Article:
How to Boost Software Professionals’ Soft Skills, concretely?

The Software Services sector is evolving at a rapid pace and so is the demand for ICT specialists in Europe. While software professionals’ learning programmes do ensure learners get the necessary technical skills they need to perform in their role, profession-related and soft skills are often disregarded.

Key findings of the ESSA’s Needs Analysis Report show the increasing importance of soft skills in the software labour market. However, lots of learning providers do not give them enough attention.

Today we tackle this very issue by answering two questions: which soft skills should be taught in software learning programmes? And, how to teach them effectively? Let’s get started.

Must-have soft skills for software professionals

The ESSA Needs Analysis Report identified the most in-demand soft skills in the software market. Among them, critical thinking, problem-solving, and self-management rank at the top.

Critical thinking allows ICT professionals to adapt to copious changes caused by the rapid rise of the digital industry. Efficient problem-solving is key to quickly identifying issues and developing effective solutions to address them.  Having well-developed self-management skills enhances productivity and improves performance. In the ICT field, it is especially important as many people work autonomously.

How to teach soft skills

In ESSA’s Software Skills Strategy for Europe, we highlight the importance of soft skills in relation to all covered software roles (Developer, DevOps expert, Solution designer, Test specialist, Technical specialist). One of our key findings is that soft skills are actually more important than some of the profession-related skills, such as project management. A set of transferable soft skills is also an entire part of our educational profiles focused on full professional roles.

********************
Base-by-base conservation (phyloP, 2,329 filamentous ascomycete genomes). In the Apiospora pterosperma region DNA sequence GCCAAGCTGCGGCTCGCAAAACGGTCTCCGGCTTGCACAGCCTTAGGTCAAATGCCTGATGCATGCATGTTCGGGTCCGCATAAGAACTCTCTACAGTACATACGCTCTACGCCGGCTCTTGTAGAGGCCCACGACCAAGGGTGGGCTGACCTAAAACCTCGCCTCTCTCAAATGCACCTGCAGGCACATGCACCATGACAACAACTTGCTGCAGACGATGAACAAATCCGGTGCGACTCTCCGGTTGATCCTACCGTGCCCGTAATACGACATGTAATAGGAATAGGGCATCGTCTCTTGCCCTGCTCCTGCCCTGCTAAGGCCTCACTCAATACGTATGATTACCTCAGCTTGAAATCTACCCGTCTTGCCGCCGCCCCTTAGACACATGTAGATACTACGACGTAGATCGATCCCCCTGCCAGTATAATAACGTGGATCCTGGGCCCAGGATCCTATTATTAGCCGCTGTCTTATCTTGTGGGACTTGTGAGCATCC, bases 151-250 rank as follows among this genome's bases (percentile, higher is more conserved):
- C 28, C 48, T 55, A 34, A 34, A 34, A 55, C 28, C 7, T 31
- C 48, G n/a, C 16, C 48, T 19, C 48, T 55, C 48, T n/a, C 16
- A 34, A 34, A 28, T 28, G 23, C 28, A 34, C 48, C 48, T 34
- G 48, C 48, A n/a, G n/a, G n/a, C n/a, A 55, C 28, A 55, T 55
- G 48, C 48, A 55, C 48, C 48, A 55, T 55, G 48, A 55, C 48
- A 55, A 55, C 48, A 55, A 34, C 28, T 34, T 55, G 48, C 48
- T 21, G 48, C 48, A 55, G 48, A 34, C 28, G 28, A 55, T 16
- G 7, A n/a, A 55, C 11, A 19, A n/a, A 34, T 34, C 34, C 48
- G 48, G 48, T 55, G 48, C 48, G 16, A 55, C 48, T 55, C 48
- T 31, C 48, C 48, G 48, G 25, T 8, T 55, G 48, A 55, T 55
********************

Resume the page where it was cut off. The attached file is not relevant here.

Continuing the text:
Now, the question is: how to make non-technical skills part of technical learning programmes?

Guido Ongena, Associate Professor from HU University of Applied Sciences Utrecht, is sharing his experience and insights into ways of implementing programmes for software professionals that consider the new workforce skills requirements.

  1. Encourage self-reflection

Teaching soft skills is a challenging task. They are typically more difficult to quantify and assess than technical skills. At the HU in Utrecht, personal coaching and training sessions are an important part of professional development, as they evoke reflections and help identify areas to improve. “It is great to hear things such as ‘I really do things differently now’, especially from the people who were sceptical beforehand”, says Guido.

  1. Direct synergy with practice

The programmes for software professionals at HU are practice-oriented. The students come from different backgrounds: they work at various organisations in all kinds of corporate cultures and have different levels of experience. Within the professional skills training, all participants learn how soft skills will help them face challenges and become more effective at work.

  1. Implement 360-degree feedback

Receiving multi-sourced feedback from teachers and peers allows the students to look at themselves from a different perspective. 360-degree reviews can make them realise their hidden strengths and weaknesses, which often turn out to be the underlying factors that drive their performance.

Innovative learning programmes involving soft skills

Soft skills matter in the ICT field and there are more relevant than ever before. They should be considered from the earliest stages of designing learning programmes.

Our recently-released report on How to Design Software Professionals’ Curricula takes upon the ESSA Educational Profiles and Software Skills Strategy. It includes common, universal learning parts focused on both technical and soft skills. Start designing your programme.

Cover Picture by Jason Goodman on Unsplash.